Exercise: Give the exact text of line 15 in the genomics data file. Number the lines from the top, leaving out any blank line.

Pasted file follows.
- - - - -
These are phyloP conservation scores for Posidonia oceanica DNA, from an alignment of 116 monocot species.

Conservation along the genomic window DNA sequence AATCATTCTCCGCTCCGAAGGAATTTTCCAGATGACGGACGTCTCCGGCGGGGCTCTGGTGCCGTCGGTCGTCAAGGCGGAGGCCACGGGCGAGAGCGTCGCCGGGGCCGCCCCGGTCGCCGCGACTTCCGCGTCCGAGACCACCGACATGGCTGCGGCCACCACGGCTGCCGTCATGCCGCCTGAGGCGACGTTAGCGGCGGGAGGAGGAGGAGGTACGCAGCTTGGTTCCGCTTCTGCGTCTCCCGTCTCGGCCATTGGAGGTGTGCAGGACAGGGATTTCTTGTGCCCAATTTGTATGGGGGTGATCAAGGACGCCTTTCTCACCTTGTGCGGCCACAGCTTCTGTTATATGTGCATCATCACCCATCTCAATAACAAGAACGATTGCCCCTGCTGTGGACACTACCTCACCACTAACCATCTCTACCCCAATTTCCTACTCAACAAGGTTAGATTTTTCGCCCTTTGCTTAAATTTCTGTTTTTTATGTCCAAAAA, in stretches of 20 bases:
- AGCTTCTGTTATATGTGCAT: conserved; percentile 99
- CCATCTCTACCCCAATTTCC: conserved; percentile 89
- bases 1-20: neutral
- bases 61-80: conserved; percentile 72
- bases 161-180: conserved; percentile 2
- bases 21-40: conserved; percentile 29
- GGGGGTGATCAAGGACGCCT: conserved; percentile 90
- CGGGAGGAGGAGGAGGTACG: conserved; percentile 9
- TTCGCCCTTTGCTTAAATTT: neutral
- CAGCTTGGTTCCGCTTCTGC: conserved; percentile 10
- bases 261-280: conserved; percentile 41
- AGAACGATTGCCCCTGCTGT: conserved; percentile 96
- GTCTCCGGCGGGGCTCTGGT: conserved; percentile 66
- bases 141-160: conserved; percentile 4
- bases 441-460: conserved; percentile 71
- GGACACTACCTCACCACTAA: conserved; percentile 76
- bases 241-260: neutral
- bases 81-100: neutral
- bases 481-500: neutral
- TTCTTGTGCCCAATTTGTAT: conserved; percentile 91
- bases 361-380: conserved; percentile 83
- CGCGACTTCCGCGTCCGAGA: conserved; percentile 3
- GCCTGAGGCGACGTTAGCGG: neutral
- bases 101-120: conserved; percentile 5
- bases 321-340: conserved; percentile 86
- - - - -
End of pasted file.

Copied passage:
- GTCTCCGGCGGGGCTCTGGT: conserved; percentile 66